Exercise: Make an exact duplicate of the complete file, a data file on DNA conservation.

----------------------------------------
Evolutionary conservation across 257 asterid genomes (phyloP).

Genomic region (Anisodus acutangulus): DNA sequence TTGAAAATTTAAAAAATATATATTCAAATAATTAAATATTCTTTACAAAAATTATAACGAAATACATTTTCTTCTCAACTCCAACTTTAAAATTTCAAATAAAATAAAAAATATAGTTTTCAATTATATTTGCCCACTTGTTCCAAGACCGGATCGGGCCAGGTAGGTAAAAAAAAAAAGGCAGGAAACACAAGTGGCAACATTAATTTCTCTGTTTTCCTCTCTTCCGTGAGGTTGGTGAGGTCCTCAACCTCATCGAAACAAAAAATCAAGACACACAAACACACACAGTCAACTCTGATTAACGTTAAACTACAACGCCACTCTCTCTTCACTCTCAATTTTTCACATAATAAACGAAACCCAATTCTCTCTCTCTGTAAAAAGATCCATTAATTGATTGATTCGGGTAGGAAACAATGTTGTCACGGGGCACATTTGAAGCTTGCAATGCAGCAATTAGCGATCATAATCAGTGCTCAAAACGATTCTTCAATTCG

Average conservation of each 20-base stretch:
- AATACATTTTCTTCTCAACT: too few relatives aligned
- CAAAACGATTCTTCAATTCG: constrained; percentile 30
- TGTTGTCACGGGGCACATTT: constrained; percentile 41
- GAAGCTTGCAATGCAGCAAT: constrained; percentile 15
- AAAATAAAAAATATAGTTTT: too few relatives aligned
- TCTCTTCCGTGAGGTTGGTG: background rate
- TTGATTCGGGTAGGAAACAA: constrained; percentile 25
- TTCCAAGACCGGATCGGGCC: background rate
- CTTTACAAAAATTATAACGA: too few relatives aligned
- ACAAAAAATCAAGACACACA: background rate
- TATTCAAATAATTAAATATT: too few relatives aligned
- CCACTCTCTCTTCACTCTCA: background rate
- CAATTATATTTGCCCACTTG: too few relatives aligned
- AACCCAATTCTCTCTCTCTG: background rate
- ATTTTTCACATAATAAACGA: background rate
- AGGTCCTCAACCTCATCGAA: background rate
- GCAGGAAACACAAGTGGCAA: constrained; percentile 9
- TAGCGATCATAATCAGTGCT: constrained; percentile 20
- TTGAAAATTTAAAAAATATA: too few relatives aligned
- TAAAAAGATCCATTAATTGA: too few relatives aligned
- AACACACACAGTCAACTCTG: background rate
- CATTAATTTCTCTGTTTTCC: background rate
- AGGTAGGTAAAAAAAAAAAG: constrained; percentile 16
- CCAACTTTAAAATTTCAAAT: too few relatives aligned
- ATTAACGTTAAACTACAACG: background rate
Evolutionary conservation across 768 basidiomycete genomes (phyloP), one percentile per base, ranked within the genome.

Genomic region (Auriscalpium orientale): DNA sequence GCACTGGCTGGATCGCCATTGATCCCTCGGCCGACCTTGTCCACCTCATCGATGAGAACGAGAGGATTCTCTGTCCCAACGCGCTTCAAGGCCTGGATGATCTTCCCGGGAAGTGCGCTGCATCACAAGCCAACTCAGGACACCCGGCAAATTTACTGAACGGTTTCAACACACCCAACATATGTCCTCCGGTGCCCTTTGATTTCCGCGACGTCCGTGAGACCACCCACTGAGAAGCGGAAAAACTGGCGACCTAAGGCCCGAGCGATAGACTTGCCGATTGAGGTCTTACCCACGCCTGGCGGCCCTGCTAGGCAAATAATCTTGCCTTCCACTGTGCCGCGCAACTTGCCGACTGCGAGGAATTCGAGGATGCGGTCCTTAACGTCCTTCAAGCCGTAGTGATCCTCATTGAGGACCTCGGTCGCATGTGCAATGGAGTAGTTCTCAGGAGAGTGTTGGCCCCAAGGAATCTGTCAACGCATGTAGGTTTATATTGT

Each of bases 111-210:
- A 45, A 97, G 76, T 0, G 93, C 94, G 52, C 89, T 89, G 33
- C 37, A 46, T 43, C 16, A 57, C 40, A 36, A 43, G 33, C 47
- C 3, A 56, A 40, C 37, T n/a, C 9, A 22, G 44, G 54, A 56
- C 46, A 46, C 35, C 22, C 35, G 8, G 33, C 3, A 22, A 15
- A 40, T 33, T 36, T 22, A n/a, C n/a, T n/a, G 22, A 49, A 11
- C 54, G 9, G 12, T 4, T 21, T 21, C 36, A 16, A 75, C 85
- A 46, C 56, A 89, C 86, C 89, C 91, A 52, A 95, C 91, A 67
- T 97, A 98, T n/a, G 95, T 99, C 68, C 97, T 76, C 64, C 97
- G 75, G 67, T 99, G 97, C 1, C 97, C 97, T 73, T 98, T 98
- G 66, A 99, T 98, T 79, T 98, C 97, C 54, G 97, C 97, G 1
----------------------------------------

Evolutionary conservation across 257 asterid genomes (phyloP).

Genomic region (Anisodus acutangulus): DNA sequence TTGAAAATTTAAAAAATATATATTCAAATAATTAAATATTCTTTACAAAAATTATAACGAAATACATTTTCTTCTCAACTCCAACTTTAAAATTTCAAATAAAATAAAAAATATAGTTTTCAATTATATTTGCCCACTTGTTCCAAGACCGGATCGGGCCAGGTAGGTAAAAAAAAAAAGGCAGGAAACACAAGTGGCAACATTAATTTCTCTGTTTTCCTCTCTTCCGTGAGGTTGGTGAGGTCCTCAACCTCATCGAAACAAAAAATCAAGACACACAAACACACACAGTCAACTCTGATTAACGTTAAACTACAACGCCACTCTCTCTTCACTCTCAATTTTTCACATAATAAACGAAACCCAATTCTCTCTCTCTGTAAAAAGATCCATTAATTGATTGATTCGGGTAGGAAACAATGTTGTCACGGGGCACATTTGAAGCTTGCAATGCAGCAATTAGCGATCATAATCAGTGCTCAAAACGATTCTTCAATTCG

Average conservation of each 20-base stretch:
- AATACATTTTCTTCTCAACT: too few relatives aligned
- CAAAACGATTCTTCAATTCG: constrained; percentile 30
- TGTTGTCACGGGGCACATTT: constrained; percentile 41
- GAAGCTTGCAATGCAGCAAT: constrained; percentile 15
- AAAATAAAAAATATAGTTTT: too few relatives aligned
- TCTCTTCCGTGAGGTTGGTG: background rate
- TTGATTCGGGTAGGAAACAA: constrained; percentile 25
- TTCCAAGACCGGATCGGGCC: background rate
- CTTTACAAAAATTATAACGA: too few relatives aligned
- ACAAAAAATCAAGACACACA: background rate
- TATTCAAATAATTAAATATT: too few relatives aligned
- CCACTCTCTCTTCACTCTCA: background rate
- CAATTATATTTGCCCACTTG: too few relatives aligned
- AACCCAATTCTCTCTCTCTG: background rate
- ATTTTTCACATAATAAACGA: background rate
- AGGTCCTCAACCTCATCGAA: background rate
- GCAGGAAACACAAGTGGCAA: constrained; percentile 9
- TAGCGATCATAATCAGTGCT: constrained; percentile 20
- TTGAAAATTTAAAAAATATA: too few relatives aligned
- TAAAAAGATCCATTAATTGA: too few relatives aligned
- AACACACACAGTCAACTCTG: background rate
- CATTAATTTCTCTGTTTTCC: background rate
- AGGTAGGTAAAAAAAAAAAG: constrained; percentile 16
- CCAACTTTAAAATTTCAAAT: too few relatives aligned
- ATTAACGTTAAACTACAACG: background rate
Evolutionary conservation across 768 basidiomycete genomes (phyloP), one percentile per base, ranked within the genome.

Genomic region (Auriscalpium orientale): DNA sequence GCACTGGCTGGATCGCCATTGATCCCTCGGCCGACCTTGTCCACCTCATCGATGAGAACGAGAGGATTCTCTGTCCCAACGCGCTTCAAGGCCTGGATGATCTTCCCGGGAAGTGCGCTGCATCACAAGCCAACTCAGGACACCCGGCAAATTTACTGAACGGTTTCAACACACCCAACATATGTCCTCCGGTGCCCTTTGATTTCCGCGACGTCCGTGAGACCACCCACTGAGAAGCGGAAAAACTGGCGACCTAAGGCCCGAGCGATAGACTTGCCGATTGAGGTCTTACCCACGCCTGGCGGCCCTGCTAGGCAAATAATCTTGCCTTCCACTGTGCCGCGCAACTTGCCGACTGCGAGGAATTCGAGGATGCGGTCCTTAACGTCCTTCAAGCCGTAGTGATCCTCATTGAGGACCTCGGTCGCATGTGCAATGGAGTAGTTCTCAGGAGAGTGTTGGCCCCAAGGAATCTGTCAACGCATGTAGGTTTATATTGT

Each of bases 111-210:
- A 45, A 97, G 76, T 0, G 93, C 94, G 52, C 89, T 89, G 33
- C 37, A 46, T 43, C 16, A 57, C 40, A 36, A 43, G 33, C 47
- C 3, A 56, A 40, C 37, T n/a, C 9, A 22, G 44, G 54, A 56
- C 46, A 46, C 35, C 22, C 35, G 8, G 33, C 3, A 22, A 15
- A 40, T 33, T 36, T 22, A n/a, C n/a, T n/a, G 22, A 49, A 11
- C 54, G 9, G 12, T 4, T 21, T 21, C 36, A 16, A 75, C 85
- A 46, C 56, A 89, C 86, C 89, C 91, A 52, A 95, C 91, A 67
- T 97, A 98, T n/a, G 95, T 99, C 68, C 97, T 76, C 64, C 97
- G 75, G 67, T 99, G 97, C 1, C 97, C 97, T 73, T 98, T 98
- G 66, A 99, T 98, T 79, T 98, C 97, C 54, G 97, C 97, G 1